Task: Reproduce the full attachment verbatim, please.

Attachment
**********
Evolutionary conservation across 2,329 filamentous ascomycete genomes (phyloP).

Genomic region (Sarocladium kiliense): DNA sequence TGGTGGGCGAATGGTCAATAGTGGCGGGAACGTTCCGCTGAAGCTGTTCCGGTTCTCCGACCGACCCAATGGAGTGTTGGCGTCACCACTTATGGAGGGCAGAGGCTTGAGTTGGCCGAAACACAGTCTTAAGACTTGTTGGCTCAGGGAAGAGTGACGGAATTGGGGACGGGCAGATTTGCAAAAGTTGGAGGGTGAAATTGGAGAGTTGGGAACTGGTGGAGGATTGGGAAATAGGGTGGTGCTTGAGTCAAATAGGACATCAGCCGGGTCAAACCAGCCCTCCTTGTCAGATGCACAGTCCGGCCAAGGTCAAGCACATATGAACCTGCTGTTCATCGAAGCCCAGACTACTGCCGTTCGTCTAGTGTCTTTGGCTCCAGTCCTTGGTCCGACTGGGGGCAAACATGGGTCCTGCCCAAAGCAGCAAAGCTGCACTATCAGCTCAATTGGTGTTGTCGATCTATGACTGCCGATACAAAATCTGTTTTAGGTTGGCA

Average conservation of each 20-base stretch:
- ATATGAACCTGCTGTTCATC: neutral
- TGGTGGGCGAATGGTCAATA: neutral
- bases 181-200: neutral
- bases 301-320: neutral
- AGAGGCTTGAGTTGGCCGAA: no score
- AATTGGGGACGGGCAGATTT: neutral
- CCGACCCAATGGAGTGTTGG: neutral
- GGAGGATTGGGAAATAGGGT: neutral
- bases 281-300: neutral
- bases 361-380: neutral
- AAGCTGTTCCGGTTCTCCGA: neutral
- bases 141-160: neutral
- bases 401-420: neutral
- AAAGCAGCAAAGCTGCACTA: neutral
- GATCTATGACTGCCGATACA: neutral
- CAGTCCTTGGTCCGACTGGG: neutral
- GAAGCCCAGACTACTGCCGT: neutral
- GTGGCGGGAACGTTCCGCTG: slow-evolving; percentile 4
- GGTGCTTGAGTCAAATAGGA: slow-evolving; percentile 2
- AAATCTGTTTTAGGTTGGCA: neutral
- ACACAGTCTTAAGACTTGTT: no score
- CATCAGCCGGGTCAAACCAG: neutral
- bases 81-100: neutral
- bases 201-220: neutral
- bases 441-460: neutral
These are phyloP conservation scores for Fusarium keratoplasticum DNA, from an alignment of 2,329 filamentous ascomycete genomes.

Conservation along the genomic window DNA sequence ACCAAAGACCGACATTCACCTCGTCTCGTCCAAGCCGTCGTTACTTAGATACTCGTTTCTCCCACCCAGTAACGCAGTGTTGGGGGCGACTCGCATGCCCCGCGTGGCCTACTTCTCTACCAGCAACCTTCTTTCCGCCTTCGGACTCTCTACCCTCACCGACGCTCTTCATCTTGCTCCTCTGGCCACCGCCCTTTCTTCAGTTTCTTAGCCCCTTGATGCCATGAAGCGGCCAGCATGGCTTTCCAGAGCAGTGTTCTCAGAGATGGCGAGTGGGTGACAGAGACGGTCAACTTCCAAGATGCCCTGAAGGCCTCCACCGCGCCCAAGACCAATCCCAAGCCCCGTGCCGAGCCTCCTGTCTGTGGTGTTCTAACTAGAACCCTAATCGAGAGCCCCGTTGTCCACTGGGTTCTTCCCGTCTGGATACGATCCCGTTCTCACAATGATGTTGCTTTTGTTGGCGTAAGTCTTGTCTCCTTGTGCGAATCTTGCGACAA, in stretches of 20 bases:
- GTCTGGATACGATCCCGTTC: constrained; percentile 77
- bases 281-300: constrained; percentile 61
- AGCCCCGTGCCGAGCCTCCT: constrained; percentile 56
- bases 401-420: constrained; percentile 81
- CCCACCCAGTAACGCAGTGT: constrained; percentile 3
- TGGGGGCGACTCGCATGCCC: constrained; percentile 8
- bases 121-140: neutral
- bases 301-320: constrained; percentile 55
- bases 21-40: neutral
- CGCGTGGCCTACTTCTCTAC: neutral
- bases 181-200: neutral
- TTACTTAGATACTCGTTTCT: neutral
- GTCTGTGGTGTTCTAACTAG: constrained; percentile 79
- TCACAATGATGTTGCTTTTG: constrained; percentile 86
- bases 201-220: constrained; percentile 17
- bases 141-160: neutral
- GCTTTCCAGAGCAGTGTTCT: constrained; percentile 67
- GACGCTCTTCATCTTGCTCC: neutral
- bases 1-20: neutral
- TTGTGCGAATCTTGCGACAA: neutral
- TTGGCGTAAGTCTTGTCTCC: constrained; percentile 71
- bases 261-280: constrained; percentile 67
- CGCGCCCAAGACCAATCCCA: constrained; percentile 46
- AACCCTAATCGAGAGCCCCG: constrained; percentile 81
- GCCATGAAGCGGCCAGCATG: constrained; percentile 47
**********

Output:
Evolutionary conservation across 2,329 filamentous ascomycete genomes (phyloP).

Genomic region (Sarocladium kiliense): DNA sequence TGGTGGGCGAATGGTCAATAGTGGCGGGAACGTTCCGCTGAAGCTGTTCCGGTTCTCCGACCGACCCAATGGAGTGTTGGCGTCACCACTTATGGAGGGCAGAGGCTTGAGTTGGCCGAAACACAGTCTTAAGACTTGTTGGCTCAGGGAAGAGTGACGGAATTGGGGACGGGCAGATTTGCAAAAGTTGGAGGGTGAAATTGGAGAGTTGGGAACTGGTGGAGGATTGGGAAATAGGGTGGTGCTTGAGTCAAATAGGACATCAGCCGGGTCAAACCAGCCCTCCTTGTCAGATGCACAGTCCGGCCAAGGTCAAGCACATATGAACCTGCTGTTCATCGAAGCCCAGACTACTGCCGTTCGTCTAGTGTCTTTGGCTCCAGTCCTTGGTCCGACTGGGGGCAAACATGGGTCCTGCCCAAAGCAGCAAAGCTGCACTATCAGCTCAATTGGTGTTGTCGATCTATGACTGCCGATACAAAATCTGTTTTAGGTTGGCA

Average conservation of each 20-base stretch:
- ATATGAACCTGCTGTTCATC: neutral
- TGGTGGGCGAATGGTCAATA: neutral
- bases 181-200: neutral
- bases 301-320: neutral
- AGAGGCTTGAGTTGGCCGAA: no score
- AATTGGGGACGGGCAGATTT: neutral
- CCGACCCAATGGAGTGTTGG: neutral
- GGAGGATTGGGAAATAGGGT: neutral
- bases 281-300: neutral
- bases 361-380: neutral
- AAGCTGTTCCGGTTCTCCGA: neutral
- bases 141-160: neutral
- bases 401-420: neutral
- AAAGCAGCAAAGCTGCACTA: neutral
- GATCTATGACTGCCGATACA: neutral
- CAGTCCTTGGTCCGACTGGG: neutral
- GAAGCCCAGACTACTGCCGT: neutral
- GTGGCGGGAACGTTCCGCTG: slow-evolving; percentile 4
- GGTGCTTGAGTCAAATAGGA: slow-evolving; percentile 2
- AAATCTGTTTTAGGTTGGCA: neutral
- ACACAGTCTTAAGACTTGTT: no score
- CATCAGCCGGGTCAAACCAG: neutral
- bases 81-100: neutral
- bases 201-220: neutral
- bases 441-460: neutral
These are phyloP conservation scores for Fusarium keratoplasticum DNA, from an alignment of 2,329 filamentous ascomycete genomes.

Conservation along the genomic window DNA sequence ACCAAAGACCGACATTCACCTCGTCTCGTCCAAGCCGTCGTTACTTAGATACTCGTTTCTCCCACCCAGTAACGCAGTGTTGGGGGCGACTCGCATGCCCCGCGTGGCCTACTTCTCTACCAGCAACCTTCTTTCCGCCTTCGGACTCTCTACCCTCACCGACGCTCTTCATCTTGCTCCTCTGGCCACCGCCCTTTCTTCAGTTTCTTAGCCCCTTGATGCCATGAAGCGGCCAGCATGGCTTTCCAGAGCAGTGTTCTCAGAGATGGCGAGTGGGTGACAGAGACGGTCAACTTCCAAGATGCCCTGAAGGCCTCCACCGCGCCCAAGACCAATCCCAAGCCCCGTGCCGAGCCTCCTGTCTGTGGTGTTCTAACTAGAACCCTAATCGAGAGCCCCGTTGTCCACTGGGTTCTTCCCGTCTGGATACGATCCCGTTCTCACAATGATGTTGCTTTTGTTGGCGTAAGTCTTGTCTCCTTGTGCGAATCTTGCGACAA, in stretches of 20 bases:
- GTCTGGATACGATCCCGTTC: constrained; percentile 77
- bases 281-300: constrained; percentile 61
- AGCCCCGTGCCGAGCCTCCT: constrained; percentile 56
- bases 401-420: constrained; percentile 81
- CCCACCCAGTAACGCAGTGT: constrained; percentile 3
- TGGGGGCGACTCGCATGCCC: constrained; percentile 8
- bases 121-140: neutral
- bases 301-320: constrained; percentile 55
- bases 21-40: neutral
- CGCGTGGCCTACTTCTCTAC: neutral
- bases 181-200: neutral
- TTACTTAGATACTCGTTTCT: neutral
- GTCTGTGGTGTTCTAACTAG: constrained; percentile 79
- TCACAATGATGTTGCTTTTG: constrained; percentile 86
- bases 201-220: constrained; percentile 17
- bases 141-160: neutral
- GCTTTCCAGAGCAGTGTTCT: constrained; percentile 67
- GACGCTCTTCATCTTGCTCC: neutral
- bases 1-20: neutral
- TTGTGCGAATCTTGCGACAA: neutral
- TTGGCGTAAGTCTTGTCTCC: constrained; percentile 71
- bases 261-280: constrained; percentile 67
- CGCGCCCAAGACCAATCCCA: constrained; percentile 46
- AACCCTAATCGAGAGCCCCG: constrained; percentile 81
- GCCATGAAGCGGCCAGCATG: constrained; percentile 47